Of course I have to wrap this up with the one post-pregnancy annoyance that burdens me the most, and that I’ve been the most open about. Postnatal Depression. I won’t go into too much detail here – my blog reads like a psychologists patient notes, feel free to look into my brain anytime. PND has changed everything about me. Coupled with anxiety it is like my puppet master. It’s dark, and it’s lonely. It’s angry, and it’s frightening. It’s argumentative, and it is soul crushing. It hurts far too many people, not just the person suffering from it. I feel for any woman that has been touched by the mind fog of PND. It is, for the most part, not able to be accurately explained. It can be bested. It will be bested.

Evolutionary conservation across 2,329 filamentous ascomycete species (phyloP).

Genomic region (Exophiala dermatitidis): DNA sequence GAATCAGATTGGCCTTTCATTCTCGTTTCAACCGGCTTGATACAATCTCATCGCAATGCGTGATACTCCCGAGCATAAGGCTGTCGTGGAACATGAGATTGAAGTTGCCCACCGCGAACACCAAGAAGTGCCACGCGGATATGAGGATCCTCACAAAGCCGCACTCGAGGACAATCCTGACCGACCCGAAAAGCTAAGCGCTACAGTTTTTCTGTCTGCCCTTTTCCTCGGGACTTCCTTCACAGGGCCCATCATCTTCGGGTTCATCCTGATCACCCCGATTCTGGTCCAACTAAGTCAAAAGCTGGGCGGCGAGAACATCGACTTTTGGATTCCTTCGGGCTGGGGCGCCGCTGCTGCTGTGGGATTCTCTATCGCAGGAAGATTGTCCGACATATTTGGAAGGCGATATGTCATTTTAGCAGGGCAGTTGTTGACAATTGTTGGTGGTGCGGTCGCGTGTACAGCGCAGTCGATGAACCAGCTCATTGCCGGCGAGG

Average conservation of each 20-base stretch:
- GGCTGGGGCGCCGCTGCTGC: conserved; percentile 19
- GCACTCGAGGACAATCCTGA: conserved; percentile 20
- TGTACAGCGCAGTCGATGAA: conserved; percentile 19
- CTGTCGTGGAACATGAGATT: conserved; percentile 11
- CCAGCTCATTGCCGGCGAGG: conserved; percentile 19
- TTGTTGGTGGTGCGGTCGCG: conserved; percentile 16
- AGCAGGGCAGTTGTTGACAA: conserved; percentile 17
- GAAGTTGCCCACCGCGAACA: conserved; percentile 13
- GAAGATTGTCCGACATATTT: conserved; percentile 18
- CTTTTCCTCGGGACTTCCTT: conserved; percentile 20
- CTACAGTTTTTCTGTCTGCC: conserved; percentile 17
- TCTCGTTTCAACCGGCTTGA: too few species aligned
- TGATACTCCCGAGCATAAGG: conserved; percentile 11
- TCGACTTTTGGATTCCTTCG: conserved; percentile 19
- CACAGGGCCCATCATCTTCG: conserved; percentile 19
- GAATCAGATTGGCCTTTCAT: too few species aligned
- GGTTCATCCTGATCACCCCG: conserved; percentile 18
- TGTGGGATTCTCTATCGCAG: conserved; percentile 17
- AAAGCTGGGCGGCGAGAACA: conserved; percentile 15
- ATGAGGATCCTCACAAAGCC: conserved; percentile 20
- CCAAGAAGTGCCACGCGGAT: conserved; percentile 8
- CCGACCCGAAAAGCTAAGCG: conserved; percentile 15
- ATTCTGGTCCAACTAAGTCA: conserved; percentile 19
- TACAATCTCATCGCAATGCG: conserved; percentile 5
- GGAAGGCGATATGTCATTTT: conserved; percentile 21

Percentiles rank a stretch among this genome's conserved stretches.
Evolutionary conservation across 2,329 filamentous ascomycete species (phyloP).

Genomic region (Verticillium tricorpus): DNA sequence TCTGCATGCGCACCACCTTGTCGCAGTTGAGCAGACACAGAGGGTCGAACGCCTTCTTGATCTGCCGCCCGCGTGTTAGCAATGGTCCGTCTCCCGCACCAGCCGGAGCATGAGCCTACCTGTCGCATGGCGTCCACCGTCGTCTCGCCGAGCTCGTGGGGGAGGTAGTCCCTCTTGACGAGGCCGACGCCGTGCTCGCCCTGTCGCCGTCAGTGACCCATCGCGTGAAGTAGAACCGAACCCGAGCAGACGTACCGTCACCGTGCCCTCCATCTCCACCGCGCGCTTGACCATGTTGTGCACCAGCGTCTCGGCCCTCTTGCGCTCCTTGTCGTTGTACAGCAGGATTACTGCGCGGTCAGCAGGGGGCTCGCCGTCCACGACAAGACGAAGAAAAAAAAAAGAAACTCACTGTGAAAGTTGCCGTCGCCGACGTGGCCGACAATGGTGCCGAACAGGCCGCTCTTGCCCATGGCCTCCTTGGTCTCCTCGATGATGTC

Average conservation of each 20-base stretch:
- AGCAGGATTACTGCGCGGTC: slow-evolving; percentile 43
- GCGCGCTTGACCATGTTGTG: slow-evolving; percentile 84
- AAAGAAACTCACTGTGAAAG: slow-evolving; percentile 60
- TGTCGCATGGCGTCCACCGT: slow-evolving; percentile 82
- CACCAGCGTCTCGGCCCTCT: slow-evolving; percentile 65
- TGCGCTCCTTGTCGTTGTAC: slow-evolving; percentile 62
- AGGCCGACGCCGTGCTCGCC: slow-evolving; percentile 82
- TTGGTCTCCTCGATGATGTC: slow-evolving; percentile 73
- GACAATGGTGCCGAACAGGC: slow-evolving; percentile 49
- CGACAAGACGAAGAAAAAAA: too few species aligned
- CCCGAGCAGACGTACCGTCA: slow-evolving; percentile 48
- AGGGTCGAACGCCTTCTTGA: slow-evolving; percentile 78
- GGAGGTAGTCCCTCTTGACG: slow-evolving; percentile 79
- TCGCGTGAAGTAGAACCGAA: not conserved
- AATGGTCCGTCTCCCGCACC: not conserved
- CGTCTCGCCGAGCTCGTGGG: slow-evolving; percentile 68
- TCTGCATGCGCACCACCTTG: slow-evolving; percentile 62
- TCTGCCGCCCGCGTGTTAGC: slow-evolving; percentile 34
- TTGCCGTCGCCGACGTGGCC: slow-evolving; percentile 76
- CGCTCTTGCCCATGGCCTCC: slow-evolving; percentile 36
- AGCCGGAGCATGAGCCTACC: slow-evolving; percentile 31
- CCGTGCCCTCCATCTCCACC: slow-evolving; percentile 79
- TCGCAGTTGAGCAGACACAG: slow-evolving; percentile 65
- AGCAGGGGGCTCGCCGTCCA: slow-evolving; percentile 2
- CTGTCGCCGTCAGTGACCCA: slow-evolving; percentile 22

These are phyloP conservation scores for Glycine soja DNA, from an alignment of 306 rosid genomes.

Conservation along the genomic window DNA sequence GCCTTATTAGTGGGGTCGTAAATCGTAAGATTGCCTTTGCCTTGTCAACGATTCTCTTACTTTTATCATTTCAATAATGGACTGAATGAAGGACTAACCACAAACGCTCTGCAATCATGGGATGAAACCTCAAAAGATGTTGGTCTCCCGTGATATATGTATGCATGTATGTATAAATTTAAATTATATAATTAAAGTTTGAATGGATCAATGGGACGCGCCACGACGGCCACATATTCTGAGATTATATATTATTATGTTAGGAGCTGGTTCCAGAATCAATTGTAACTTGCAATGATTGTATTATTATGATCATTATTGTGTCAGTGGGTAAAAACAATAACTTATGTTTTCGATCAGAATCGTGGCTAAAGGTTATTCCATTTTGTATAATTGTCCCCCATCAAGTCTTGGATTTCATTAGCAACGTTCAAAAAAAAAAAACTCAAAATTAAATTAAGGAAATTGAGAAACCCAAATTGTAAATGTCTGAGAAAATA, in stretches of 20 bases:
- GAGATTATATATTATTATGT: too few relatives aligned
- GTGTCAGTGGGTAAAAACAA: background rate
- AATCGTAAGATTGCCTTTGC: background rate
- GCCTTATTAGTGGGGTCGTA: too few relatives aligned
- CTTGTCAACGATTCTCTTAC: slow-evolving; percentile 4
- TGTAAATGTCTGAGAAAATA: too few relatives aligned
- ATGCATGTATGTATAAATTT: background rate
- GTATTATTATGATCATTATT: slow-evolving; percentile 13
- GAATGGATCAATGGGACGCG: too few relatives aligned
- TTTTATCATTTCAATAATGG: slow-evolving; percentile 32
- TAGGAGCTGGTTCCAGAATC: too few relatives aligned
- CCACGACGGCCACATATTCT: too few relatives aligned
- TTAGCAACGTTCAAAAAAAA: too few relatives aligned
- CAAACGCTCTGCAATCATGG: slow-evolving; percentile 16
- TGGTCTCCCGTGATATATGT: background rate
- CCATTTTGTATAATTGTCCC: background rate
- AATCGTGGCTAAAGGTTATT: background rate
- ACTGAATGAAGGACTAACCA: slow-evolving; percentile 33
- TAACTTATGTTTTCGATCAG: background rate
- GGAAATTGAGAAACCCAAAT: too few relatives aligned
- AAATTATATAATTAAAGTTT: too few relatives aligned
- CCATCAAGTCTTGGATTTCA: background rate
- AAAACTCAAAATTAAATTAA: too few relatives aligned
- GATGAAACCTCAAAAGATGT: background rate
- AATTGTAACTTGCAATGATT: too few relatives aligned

Until I can turn on my fog lights and clear the away the mist in my mind I have the golf balls in stockings on my chest, the raging graffiti on my belly, and the little troll doll hairs on my head to keep me going.

Oh, and the magnificent, brutally honest, smart-ass, hilarious, loving little miracles that are responsible for it all.